A world class Formula E driver explains what a Formula E test day looks like 4 minutes spent reading
Formula E

A world class Formula E driver explains what a Formula E test day looks like

Gerald Enzinger
10 years as editor-in-chief at SportWoche, and working as a journalist at racetracks around the world for 20 years. Writes in Austria for media outlets including Autorevue, www.motorprofis.at, and the Kleine Zeitung.

You have to test to be the best! Unsurprisingly, this old race driver’s adage also applies to Formula E, the latest and globally significant motorsport series. But what happens during a test week such as the one being held in Valencia? In an interview Audi driver Daniel Abt, who has been part of the championship since the very first race and is one of the best and most successful drivers in Formula E history, explains what a test day entails.

Motorsport journalist Gerald Enzinger reports from Valencia

What happens during a Formula E test week, and how are these different to Formula 3 or WEC testing?

DANIEL ABT: I don’t know whether there really is much difference. As you’d assume, it’s important for us to be aware of the most recent updates to the cars and to check that everything is working before the race. That means checking that all the software is working as we thought, and whether there is anything that needs changing. Can we do any fine tuning? The important thing is to roll up to the starting line knowing that everything is working properly. Because when you turn up at the first race you must have a safe system. And that’s what we are checking here again. In terms of hardware, there is not much we can still change; most of the hardware decisions have already been taken.

And can you test things on the car’s setup?

Sure. Starting with tire pressure, toe and tracking, differentials. So there are various things you can adjust—although you have to be careful, because the race track in Valencia is, of course, not representative of the city circuits we race on during the championship. That’s why you try to find the optimal adjustments for the car here. And that’s why you don’t automatically have the race car you need for where you are. So it’s always a matter of weighing up options, and we have lots of questions. But if you wanted precise answers, you’d have to close down an entire city and race a circuit (grins).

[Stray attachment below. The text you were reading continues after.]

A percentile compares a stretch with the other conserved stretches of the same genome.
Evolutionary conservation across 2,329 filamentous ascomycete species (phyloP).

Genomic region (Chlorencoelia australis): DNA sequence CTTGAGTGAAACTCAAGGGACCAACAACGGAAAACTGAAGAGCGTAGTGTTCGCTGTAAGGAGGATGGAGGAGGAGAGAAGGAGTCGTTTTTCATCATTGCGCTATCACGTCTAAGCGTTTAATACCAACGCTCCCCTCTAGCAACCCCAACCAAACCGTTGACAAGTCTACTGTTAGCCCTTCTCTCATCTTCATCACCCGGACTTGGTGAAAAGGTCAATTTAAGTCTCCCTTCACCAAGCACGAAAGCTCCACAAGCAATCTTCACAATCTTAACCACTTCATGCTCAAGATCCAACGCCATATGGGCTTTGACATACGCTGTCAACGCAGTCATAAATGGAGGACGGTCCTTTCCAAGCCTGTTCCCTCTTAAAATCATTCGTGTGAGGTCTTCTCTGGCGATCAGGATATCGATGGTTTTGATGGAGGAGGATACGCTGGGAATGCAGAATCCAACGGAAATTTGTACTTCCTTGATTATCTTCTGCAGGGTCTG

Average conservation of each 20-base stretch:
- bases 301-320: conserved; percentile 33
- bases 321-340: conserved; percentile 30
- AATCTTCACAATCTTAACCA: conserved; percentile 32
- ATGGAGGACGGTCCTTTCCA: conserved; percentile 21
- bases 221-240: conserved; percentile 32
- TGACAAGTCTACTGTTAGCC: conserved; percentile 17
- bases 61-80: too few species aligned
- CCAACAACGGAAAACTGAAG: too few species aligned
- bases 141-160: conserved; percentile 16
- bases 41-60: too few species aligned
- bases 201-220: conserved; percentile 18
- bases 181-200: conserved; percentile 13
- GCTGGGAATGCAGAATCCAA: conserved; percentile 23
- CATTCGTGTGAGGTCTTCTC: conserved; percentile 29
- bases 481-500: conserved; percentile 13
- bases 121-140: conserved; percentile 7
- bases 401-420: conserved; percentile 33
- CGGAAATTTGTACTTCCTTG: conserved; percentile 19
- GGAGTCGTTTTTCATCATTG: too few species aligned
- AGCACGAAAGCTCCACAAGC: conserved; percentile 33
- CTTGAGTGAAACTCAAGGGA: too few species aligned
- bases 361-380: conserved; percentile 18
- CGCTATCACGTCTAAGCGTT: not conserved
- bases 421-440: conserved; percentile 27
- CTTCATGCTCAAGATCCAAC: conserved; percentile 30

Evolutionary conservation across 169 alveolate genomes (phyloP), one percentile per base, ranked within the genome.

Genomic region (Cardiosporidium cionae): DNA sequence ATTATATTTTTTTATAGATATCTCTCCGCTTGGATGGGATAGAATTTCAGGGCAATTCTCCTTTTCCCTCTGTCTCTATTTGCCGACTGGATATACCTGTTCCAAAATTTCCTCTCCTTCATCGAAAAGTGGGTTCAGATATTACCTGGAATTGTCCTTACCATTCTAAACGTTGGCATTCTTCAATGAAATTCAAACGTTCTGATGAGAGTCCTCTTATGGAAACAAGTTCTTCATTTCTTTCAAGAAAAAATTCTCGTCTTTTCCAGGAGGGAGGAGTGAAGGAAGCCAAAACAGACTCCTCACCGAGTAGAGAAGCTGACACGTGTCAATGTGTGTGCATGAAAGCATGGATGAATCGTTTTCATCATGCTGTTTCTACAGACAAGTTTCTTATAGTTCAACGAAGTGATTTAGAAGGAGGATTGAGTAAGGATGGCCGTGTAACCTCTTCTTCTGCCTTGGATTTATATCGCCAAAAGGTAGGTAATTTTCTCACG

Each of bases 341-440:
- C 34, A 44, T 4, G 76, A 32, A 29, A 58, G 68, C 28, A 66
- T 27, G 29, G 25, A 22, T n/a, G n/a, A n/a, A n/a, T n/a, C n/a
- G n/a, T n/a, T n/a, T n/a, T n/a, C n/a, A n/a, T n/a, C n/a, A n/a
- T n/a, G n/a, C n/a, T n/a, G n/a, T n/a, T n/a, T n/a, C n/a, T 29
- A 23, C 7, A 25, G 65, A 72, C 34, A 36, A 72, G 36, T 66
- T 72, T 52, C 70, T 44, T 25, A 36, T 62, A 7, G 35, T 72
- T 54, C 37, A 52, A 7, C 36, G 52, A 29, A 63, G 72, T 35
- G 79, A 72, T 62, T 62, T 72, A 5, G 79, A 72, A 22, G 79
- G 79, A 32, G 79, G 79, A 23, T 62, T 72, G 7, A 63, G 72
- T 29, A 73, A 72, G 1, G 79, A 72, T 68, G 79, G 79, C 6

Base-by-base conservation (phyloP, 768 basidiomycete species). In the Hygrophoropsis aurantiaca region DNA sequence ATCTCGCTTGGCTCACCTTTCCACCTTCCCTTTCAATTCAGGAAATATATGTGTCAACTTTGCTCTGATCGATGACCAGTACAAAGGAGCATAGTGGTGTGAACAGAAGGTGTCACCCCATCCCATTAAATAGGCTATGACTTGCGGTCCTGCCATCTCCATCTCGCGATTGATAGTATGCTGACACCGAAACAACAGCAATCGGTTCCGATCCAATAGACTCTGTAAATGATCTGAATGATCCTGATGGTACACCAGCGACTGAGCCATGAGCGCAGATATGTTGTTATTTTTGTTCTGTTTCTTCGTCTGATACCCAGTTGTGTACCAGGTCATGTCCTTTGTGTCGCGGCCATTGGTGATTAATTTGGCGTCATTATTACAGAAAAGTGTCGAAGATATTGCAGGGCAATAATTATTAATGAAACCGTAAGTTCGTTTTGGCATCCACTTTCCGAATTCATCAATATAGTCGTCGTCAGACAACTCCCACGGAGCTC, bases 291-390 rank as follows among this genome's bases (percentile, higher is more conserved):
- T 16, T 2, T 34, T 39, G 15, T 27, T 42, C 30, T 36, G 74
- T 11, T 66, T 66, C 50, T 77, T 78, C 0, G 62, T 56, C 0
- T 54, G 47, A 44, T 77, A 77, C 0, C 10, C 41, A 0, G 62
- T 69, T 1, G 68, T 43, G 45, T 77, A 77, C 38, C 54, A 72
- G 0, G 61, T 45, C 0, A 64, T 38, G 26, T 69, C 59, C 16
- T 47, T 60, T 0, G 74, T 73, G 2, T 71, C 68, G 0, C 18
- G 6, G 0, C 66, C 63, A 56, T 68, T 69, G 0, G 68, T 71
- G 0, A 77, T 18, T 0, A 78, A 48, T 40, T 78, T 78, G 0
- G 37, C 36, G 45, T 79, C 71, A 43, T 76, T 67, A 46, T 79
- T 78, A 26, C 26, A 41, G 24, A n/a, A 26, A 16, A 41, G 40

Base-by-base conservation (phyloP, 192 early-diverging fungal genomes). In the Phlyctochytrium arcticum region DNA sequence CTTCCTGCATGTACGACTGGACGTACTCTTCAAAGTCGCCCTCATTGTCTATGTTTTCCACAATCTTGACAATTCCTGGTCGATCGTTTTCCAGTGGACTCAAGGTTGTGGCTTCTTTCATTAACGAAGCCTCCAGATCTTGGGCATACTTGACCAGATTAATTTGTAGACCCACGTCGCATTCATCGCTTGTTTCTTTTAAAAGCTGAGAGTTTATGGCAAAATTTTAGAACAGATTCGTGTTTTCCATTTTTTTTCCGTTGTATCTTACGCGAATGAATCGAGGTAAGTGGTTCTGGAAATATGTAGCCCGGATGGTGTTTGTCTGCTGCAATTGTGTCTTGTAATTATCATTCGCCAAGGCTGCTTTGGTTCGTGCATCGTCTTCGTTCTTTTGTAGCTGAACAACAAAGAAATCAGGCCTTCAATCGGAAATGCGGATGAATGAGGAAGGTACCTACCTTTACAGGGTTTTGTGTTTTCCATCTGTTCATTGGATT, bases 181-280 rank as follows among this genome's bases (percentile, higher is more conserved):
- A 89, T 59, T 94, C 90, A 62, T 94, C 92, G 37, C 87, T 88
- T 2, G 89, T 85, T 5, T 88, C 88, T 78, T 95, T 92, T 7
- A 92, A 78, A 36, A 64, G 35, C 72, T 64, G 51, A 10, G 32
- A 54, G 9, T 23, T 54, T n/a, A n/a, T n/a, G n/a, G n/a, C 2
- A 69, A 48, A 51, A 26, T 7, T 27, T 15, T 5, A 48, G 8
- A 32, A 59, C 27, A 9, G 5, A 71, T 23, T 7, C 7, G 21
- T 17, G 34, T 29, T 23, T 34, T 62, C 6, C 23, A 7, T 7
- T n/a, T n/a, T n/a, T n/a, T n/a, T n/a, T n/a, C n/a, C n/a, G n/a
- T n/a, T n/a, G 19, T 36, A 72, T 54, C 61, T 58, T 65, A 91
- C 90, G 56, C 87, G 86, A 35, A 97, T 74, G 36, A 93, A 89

Formula E

Copyright: Audi Communications Motorsport / Michael Kunkel

So what’s the schedule for a test day here in Valencia? How different are the programs your two team drivers work through?

The day begins with a start meeting. The drivers are there, together with the most important engineers. We plan the day. We go through the run plan where we decide who drives what and when. We synchronize the two drivers, of course, but our individual programs aren’t too different. Perhaps one will drive setup A and the other setup B to see how they compare. Then we drive right through the morning session until the lunch break when we have the debriefing. This gets us up to date with the latest developments, and indicates whether there is anything else that needs adjusting. Then we drive again in the afternoon, followed by another debriefing session. In principle, everyone always talks to everyone else, and there is transparency between the crews for each driver.

How many people are present on the circuit for a test?

25. In contrast to the races themselves, the numbers here aren’t limited.

The tires are less of a factor in Formula E than in other series. Does that also have an impact on the test program?

Yes and no. Because of the nature of the tires, there’s less wear. But it’s still important to get the tires up to the right operating temperature, because they work best within a set temperature window. And it’s not the case that everything is perfect when you drive out. With the new car in particular, and the tires, it’s difficult to get all four tires working as you want, especially as with the extra PS we now have, the rear axles often very quickly overheat. The operating window isn’t much larger than in the other series, the difference is more the durability.

And how much difference is there between racing and qualifying when it comes to the tires?

Each requires a fundamentally different approach. When qualifying we have 250 kW, that means full performance, full power, energy isn’t a factor. But you only have one lap, and everything has to come together perfectly. That means you have to get everything right during the warm-up lap. When you are racing it’s completely different because we have less power, we have to cope with energy management, and because temperature plays a role. There are many more things to think about during a race.

Formel E Audi

Formel E Testfahrten in Valencia. Copyright: Audi Communications Motorsport / Michael Kunkel

How do you keep an eye on the competition during the test? Do you know what the others are up to at a particular time, and what their programs are?

When you’re doing a lap it’s the same for everyone, and you see who can do what. Racing is a bit different, because naturally the length of the stints is also a factor. You’re faster racing over a short distance because you have more available power.

When you are testing you’re not really simulating racing, are you, because it’s not a real race format.

Absolutely! You can simulate a lot, but when it comes down to it on a city circuit and the action starts, lots happens that wasn’t planned.

Gerald Enzinger